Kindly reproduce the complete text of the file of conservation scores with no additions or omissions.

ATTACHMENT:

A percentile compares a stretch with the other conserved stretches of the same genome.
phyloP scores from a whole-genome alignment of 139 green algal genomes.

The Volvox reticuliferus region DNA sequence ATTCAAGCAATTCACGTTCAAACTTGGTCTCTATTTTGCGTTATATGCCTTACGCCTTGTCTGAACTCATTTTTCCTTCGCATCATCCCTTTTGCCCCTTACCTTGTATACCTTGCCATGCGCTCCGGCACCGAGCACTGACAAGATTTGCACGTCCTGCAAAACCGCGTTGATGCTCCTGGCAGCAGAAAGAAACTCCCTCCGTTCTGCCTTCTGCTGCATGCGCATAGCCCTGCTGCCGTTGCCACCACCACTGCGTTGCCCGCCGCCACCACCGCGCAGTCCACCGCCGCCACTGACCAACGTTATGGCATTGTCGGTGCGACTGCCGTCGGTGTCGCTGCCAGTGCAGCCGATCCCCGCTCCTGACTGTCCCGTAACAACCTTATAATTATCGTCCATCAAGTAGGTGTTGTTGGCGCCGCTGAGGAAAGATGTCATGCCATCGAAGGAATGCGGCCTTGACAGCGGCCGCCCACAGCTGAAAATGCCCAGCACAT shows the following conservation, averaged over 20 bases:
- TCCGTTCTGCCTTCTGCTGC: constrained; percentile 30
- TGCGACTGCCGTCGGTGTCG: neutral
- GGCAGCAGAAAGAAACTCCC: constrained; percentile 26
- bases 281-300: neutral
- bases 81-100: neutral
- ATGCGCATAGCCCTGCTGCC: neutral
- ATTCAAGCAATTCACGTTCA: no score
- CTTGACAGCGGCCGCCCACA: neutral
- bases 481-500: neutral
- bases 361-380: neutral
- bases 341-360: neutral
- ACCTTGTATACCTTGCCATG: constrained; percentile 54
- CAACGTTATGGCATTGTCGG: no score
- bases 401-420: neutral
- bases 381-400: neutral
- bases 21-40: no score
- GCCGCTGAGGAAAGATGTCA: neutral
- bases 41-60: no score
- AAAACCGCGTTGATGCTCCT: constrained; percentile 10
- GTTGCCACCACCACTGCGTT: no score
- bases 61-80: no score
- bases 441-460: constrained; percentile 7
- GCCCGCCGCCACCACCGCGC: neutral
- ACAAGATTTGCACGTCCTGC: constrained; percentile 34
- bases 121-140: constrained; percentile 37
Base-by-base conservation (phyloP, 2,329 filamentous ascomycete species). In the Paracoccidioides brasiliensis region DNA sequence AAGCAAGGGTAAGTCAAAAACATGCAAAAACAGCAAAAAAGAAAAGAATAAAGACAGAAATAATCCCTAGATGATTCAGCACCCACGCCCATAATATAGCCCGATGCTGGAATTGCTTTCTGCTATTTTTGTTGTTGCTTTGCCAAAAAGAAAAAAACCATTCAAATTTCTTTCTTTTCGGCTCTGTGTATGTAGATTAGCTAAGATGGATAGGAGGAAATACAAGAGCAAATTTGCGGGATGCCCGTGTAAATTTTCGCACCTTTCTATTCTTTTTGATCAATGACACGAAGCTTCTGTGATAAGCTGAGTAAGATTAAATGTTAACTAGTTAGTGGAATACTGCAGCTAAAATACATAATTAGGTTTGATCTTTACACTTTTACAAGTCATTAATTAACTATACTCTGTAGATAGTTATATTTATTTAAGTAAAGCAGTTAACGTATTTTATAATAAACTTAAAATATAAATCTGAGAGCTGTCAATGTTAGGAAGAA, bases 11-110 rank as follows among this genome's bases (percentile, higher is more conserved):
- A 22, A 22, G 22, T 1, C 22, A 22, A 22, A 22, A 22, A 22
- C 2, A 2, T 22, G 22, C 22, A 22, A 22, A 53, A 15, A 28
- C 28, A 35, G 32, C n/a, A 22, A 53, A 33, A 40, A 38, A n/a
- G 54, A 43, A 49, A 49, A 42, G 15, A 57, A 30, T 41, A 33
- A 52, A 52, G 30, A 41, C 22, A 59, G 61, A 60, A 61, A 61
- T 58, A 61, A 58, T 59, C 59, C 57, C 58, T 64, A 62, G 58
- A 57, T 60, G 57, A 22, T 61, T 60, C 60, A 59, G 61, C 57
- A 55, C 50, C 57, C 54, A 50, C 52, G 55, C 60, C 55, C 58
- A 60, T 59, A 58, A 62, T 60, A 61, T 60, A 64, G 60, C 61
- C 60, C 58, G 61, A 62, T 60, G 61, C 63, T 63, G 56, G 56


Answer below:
A percentile compares a stretch with the other conserved stretches of the same genome.
phyloP scores from a whole-genome alignment of 139 green algal genomes.

The Volvox reticuliferus region DNA sequence ATTCAAGCAATTCACGTTCAAACTTGGTCTCTATTTTGCGTTATATGCCTTACGCCTTGTCTGAACTCATTTTTCCTTCGCATCATCCCTTTTGCCCCTTACCTTGTATACCTTGCCATGCGCTCCGGCACCGAGCACTGACAAGATTTGCACGTCCTGCAAAACCGCGTTGATGCTCCTGGCAGCAGAAAGAAACTCCCTCCGTTCTGCCTTCTGCTGCATGCGCATAGCCCTGCTGCCGTTGCCACCACCACTGCGTTGCCCGCCGCCACCACCGCGCAGTCCACCGCCGCCACTGACCAACGTTATGGCATTGTCGGTGCGACTGCCGTCGGTGTCGCTGCCAGTGCAGCCGATCCCCGCTCCTGACTGTCCCGTAACAACCTTATAATTATCGTCCATCAAGTAGGTGTTGTTGGCGCCGCTGAGGAAAGATGTCATGCCATCGAAGGAATGCGGCCTTGACAGCGGCCGCCCACAGCTGAAAATGCCCAGCACAT shows the following conservation, averaged over 20 bases:
- TCCGTTCTGCCTTCTGCTGC: constrained; percentile 30
- TGCGACTGCCGTCGGTGTCG: neutral
- GGCAGCAGAAAGAAACTCCC: constrained; percentile 26
- bases 281-300: neutral
- bases 81-100: neutral
- ATGCGCATAGCCCTGCTGCC: neutral
- ATTCAAGCAATTCACGTTCA: no score
- CTTGACAGCGGCCGCCCACA: neutral
- bases 481-500: neutral
- bases 361-380: neutral
- bases 341-360: neutral
- ACCTTGTATACCTTGCCATG: constrained; percentile 54
- CAACGTTATGGCATTGTCGG: no score
- bases 401-420: neutral
- bases 381-400: neutral
- bases 21-40: no score
- GCCGCTGAGGAAAGATGTCA: neutral
- bases 41-60: no score
- AAAACCGCGTTGATGCTCCT: constrained; percentile 10
- GTTGCCACCACCACTGCGTT: no score
- bases 61-80: no score
- bases 441-460: constrained; percentile 7
- GCCCGCCGCCACCACCGCGC: neutral
- ACAAGATTTGCACGTCCTGC: constrained; percentile 34
- bases 121-140: constrained; percentile 37
Base-by-base conservation (phyloP, 2,329 filamentous ascomycete species). In the Paracoccidioides brasiliensis region DNA sequence AAGCAAGGGTAAGTCAAAAACATGCAAAAACAGCAAAAAAGAAAAGAATAAAGACAGAAATAATCCCTAGATGATTCAGCACCCACGCCCATAATATAGCCCGATGCTGGAATTGCTTTCTGCTATTTTTGTTGTTGCTTTGCCAAAAAGAAAAAAACCATTCAAATTTCTTTCTTTTCGGCTCTGTGTATGTAGATTAGCTAAGATGGATAGGAGGAAATACAAGAGCAAATTTGCGGGATGCCCGTGTAAATTTTCGCACCTTTCTATTCTTTTTGATCAATGACACGAAGCTTCTGTGATAAGCTGAGTAAGATTAAATGTTAACTAGTTAGTGGAATACTGCAGCTAAAATACATAATTAGGTTTGATCTTTACACTTTTACAAGTCATTAATTAACTATACTCTGTAGATAGTTATATTTATTTAAGTAAAGCAGTTAACGTATTTTATAATAAACTTAAAATATAAATCTGAGAGCTGTCAATGTTAGGAAGAA, bases 11-110 rank as follows among this genome's bases (percentile, higher is more conserved):
- A 22, A 22, G 22, T 1, C 22, A 22, A 22, A 22, A 22, A 22
- C 2, A 2, T 22, G 22, C 22, A 22, A 22, A 53, A 15, A 28
- C 28, A 35, G 32, C n/a, A 22, A 53, A 33, A 40, A 38, A n/a
- G 54, A 43, A 49, A 49, A 42, G 15, A 57, A 30, T 41, A 33
- A 52, A 52, G 30, A 41, C 22, A 59, G 61, A 60, A 61, A 61
- T 58, A 61, A 58, T 59, C 59, C 57, C 58, T 64, A 62, G 58
- A 57, T 60, G 57, A 22, T 61, T 60, C 60, A 59, G 61, C 57
- A 55, C 50, C 57, C 54, A 50, C 52, G 55, C 60, C 55, C 58
- A 60, T 59, A 58, A 62, T 60, A 61, T 60, A 64, G 60, C 61
- C 60, C 58, G 61, A 62, T 60, G 61, C 63, T 63, G 56, G 56